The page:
In his latest effort Steyn complains about how the meanies at Media Watch asked him what checks he made to prove the validity of Bryant’s unlikely tale:
But Chantal explained that she’d checked out the show and that the Media Watch concept involves them accusing you of something, you emailing back your 15,000-word response and then they pick the infelicitously phrased seven-word throwaway subordinate clause and stick it up on screen, after which the host delivers a withering putdown.
And also putting up your 15,000 word response on their web site for
all to see. Of course, the real reason why Steyn hasn’t written
15,000 words on the checks he made of the validity of Bryant’s story
is that he didn’t do any. All he has offered to justify his use of
story is Able Danger and he didn’t know about that when he wrote the
story. This doesn’t seem to matter to the The
Australian—they don’t care whether the columns they publish are factual.
Steyn then claims that only argument that Media Watch had against him was:
But in the end their only point of factual disagreement boiled down
to a possible discrepancy in the timeline.
Well, no. There was also the fact that the 9/11 Commission, which had
a better chance to look at all the evidence than any of us, did not
find Bryant’s story credible.
a couple of days after the Media Watch broadcast, the news broke that
a US military data-mining operation claimed to have identified Atta as
part of an al-Qa’ida cell in Brooklyn well before he “officially”
landed at Newark on June 3. Since then, three of the 12 members of the
team have come forward publicly and the question of when precisely
Atta arrived in the US is now a topic of hot controversy. Media Watch
may go all goo-goo for the bland assurances of official reports but
there is simply no factual basis for the 9/11 commission’s chiselling
in granite of June 3 as the date of Atta’s first arrival.
Here is an important bit from the first
(way back on August 9) on Able Danger:
The official said the link to Brooklyn was meant as a term of art
rather than to be interpreted literally, saying that the unit had
produced no firm evidence linking the men to the borough of New York
City but that a computer analysis seeking to establish patterns in
links between the four men had found that “the software put them all
together in Brooklyn.”
Steyn is wrong to claim that the cell was located in Brooklyn. Able Danger did not find that Atta was in Brooklyn before June 2000.
In fact the official stated that they they had no firm evidence that he was in
Brooklyn. “Brooklyn cell” was just a name chosen because there was
some Brooklyn connection. Now, I don’t know whether Able Danger
identified Atta in early 2000. The troubling thing about the story at
the moment is that for all the talk about charts identifying him, none
of these charts or any other documentation has turned up. I’m
concerned that the team identified a terrorist cell in 2000, no action
was taken, and after 9/11 they convinced themselves that Atta was
identified when it was just someone with a similar name or appearance.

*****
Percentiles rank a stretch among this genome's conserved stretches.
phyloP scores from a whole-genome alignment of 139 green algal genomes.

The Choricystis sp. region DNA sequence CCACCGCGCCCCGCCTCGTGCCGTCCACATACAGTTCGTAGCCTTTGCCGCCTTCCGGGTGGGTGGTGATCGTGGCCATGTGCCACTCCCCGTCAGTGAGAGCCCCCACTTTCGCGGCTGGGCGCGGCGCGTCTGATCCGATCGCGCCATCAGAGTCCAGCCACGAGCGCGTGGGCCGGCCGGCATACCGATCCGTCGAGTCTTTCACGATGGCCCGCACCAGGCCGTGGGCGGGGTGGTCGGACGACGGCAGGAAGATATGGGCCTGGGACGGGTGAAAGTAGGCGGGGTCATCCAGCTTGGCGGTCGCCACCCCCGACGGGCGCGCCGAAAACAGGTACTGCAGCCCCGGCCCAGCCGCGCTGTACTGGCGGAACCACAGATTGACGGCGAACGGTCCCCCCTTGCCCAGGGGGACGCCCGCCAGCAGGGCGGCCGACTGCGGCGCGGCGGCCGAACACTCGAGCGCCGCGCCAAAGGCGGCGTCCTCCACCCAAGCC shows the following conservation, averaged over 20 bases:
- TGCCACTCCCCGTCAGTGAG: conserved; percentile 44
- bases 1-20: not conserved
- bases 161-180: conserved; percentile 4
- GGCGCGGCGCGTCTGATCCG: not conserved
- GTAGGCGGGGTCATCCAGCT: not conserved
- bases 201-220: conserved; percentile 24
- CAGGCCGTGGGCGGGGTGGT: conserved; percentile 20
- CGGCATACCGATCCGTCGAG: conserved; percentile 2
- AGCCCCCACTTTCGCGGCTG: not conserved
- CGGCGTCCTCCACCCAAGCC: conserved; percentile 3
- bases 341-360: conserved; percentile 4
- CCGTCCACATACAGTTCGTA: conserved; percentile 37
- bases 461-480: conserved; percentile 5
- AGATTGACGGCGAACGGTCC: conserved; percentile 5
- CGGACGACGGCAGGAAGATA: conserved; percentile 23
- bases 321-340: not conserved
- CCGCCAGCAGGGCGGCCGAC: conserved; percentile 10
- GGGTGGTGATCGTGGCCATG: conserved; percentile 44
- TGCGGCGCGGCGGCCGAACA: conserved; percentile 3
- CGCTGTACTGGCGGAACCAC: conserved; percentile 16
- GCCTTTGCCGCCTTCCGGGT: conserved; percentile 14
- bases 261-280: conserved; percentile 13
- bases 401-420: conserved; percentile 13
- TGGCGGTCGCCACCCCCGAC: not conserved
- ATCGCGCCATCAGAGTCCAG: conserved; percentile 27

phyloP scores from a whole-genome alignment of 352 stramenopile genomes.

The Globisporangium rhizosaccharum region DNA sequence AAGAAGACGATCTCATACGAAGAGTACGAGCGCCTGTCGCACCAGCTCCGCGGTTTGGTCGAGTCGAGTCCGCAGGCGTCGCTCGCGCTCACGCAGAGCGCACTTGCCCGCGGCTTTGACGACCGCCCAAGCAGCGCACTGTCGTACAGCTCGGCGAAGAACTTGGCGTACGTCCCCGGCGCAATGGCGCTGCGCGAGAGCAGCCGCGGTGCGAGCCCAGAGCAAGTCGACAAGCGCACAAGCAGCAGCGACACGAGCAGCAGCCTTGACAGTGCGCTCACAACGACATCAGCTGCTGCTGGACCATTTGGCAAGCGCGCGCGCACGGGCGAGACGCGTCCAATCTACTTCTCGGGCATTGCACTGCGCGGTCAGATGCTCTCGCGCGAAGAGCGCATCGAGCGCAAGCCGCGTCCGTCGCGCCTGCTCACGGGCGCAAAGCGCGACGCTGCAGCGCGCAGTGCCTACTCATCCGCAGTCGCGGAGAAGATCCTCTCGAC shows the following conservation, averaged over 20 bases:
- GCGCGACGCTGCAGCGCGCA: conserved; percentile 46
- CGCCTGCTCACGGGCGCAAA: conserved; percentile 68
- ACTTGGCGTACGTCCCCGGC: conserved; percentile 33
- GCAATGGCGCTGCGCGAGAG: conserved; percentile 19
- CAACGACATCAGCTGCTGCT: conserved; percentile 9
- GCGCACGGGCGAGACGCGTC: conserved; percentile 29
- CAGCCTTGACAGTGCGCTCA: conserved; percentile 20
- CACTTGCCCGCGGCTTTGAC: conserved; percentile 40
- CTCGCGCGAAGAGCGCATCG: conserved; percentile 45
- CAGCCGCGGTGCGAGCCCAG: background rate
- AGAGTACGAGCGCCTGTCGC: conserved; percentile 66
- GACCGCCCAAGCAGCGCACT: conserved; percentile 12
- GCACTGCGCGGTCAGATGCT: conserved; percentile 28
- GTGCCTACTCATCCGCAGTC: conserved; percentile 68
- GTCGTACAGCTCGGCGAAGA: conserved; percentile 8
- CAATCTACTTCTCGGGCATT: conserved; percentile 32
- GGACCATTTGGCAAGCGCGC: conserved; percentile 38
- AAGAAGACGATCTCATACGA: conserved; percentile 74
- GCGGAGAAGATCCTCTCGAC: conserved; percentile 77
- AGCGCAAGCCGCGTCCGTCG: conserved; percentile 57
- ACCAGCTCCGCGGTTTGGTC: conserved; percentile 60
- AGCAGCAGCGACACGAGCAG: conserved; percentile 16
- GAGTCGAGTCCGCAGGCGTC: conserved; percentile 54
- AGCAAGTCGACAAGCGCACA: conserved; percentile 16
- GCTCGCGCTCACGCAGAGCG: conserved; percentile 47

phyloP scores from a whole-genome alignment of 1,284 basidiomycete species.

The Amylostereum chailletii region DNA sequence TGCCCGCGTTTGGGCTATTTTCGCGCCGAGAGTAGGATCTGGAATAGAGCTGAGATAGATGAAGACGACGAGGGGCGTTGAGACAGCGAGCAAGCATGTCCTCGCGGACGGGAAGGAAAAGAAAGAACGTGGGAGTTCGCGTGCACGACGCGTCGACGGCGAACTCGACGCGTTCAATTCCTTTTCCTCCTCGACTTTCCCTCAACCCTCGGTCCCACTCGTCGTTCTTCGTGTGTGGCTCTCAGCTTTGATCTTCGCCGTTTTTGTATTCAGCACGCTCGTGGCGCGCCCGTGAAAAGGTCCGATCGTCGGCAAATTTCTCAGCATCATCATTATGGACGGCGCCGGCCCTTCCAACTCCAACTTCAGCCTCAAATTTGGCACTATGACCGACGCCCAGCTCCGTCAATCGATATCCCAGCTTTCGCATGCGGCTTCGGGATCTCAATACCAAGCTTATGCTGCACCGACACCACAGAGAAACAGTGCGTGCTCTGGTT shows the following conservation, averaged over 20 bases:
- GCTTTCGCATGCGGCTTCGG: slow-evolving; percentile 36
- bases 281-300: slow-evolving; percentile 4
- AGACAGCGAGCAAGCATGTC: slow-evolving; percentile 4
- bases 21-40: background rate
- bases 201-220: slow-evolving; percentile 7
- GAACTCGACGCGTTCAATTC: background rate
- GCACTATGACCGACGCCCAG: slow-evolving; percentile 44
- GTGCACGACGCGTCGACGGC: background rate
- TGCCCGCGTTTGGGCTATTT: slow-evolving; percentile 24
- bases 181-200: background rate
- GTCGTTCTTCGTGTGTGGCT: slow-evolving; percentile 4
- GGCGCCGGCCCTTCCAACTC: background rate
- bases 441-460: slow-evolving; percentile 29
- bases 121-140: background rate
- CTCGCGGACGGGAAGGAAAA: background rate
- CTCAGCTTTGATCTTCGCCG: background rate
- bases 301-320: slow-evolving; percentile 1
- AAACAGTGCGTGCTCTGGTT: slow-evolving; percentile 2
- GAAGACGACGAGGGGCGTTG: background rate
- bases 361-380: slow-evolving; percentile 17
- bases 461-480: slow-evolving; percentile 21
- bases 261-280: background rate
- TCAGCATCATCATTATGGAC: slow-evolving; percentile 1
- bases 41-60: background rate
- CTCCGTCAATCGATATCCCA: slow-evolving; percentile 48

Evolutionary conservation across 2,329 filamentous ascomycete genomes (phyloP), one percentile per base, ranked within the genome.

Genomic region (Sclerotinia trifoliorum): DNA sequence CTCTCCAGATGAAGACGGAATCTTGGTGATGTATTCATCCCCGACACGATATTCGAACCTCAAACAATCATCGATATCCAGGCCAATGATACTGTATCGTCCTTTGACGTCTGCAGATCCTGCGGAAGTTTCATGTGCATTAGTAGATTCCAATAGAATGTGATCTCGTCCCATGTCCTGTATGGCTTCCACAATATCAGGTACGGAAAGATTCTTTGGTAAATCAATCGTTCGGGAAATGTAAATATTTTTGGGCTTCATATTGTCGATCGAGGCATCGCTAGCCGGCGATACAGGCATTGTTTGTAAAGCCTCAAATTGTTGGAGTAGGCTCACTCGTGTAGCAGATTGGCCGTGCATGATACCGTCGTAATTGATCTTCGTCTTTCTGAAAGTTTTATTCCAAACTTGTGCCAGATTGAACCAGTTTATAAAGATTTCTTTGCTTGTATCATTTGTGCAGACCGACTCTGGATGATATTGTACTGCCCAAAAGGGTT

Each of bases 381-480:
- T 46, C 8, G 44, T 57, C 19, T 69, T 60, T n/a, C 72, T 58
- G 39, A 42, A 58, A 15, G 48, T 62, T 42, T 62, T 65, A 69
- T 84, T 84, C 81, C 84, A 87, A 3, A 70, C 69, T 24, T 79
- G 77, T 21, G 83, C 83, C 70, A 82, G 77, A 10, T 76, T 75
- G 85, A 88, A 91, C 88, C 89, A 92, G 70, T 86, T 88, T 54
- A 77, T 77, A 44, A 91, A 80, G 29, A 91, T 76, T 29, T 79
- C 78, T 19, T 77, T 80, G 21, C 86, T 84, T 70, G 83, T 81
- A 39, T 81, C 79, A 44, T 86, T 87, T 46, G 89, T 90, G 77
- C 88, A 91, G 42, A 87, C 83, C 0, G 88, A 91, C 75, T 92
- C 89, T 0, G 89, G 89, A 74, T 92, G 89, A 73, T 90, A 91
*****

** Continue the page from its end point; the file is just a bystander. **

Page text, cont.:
But as far as the Atta timeline goes, none of this matters since Able Danger has produced no evidence contradicting it.
Edward Jay Epstein explains that Able Danger used “open source material” and suggests a way that they could have identified Atta. But note that Able Danger didn’t have any information that wasn’t also available to the 9/11 Commission, so once again we see that it had no good evidence that Atta was in the US before June 2000.
Steyn then shares with us the earth-shattering news that it is possible to sneak into the US. Wow, who knew? What he doesn’t present, however, is any reason why Atta would do this. He had no trouble getting a US visa so there was no need for him to sneak into the country.
But my favourite bit is this claim:
The reality is that Bryant’s timeline has more supporting witnesses than the 9/11 commission’s.
The reality is that Bryant has one uncorroborated witness (herself) for her timeline, while 9/11 had many witnesses including Atta’s cell member Binalshibh.
After this latest shoddy effort from Steyn, Media Watch, which busted Steyn for falling for the story in the first place, has Steyn well in the running for the Jim Ball prize for media dupes. And if they ever introduce a blogger division of the prize, Tim “easily fooled” Blair is a shoo-in.
Update: Blair has added an update where he uses an out-of-context quote to claim that
Tim Lambert thinks “Abel Danger” is a person:
Abel Danger did not find that Atta was in Brooklyn before June 2000. In fact he stated that they had no firm evidence that he was in Brooklyn.
If Blair’s reading comprehension skills were any good he would have noticed that I consistently referred to the Able Danger team as “they”. The word “he” in the sentence Blair quotes refers to the official who was talking to Jehl about Able Danger. Blair’s response is characteristic of the unserious and superficial nature of his blog. He has no substantive comments on Bryant or Able Danger, just repeated assertions that Steyn is somehow correct and a lame attempt at point-scoring with an out-of-context quote.
Update 2: Blair has added another update—now his story is that he understood what I meant and all he was doing was mocking my “clumsy writing”. Even if this is true, it means that the sum total of his contribution to the discussion in five posts on Steyn and Bryant has been to discover a typo in the Media Watch transcript and some “clumsy writing” in one of my posts. Look up “superficial” in the dictionary and you’ll see a picture of Blair.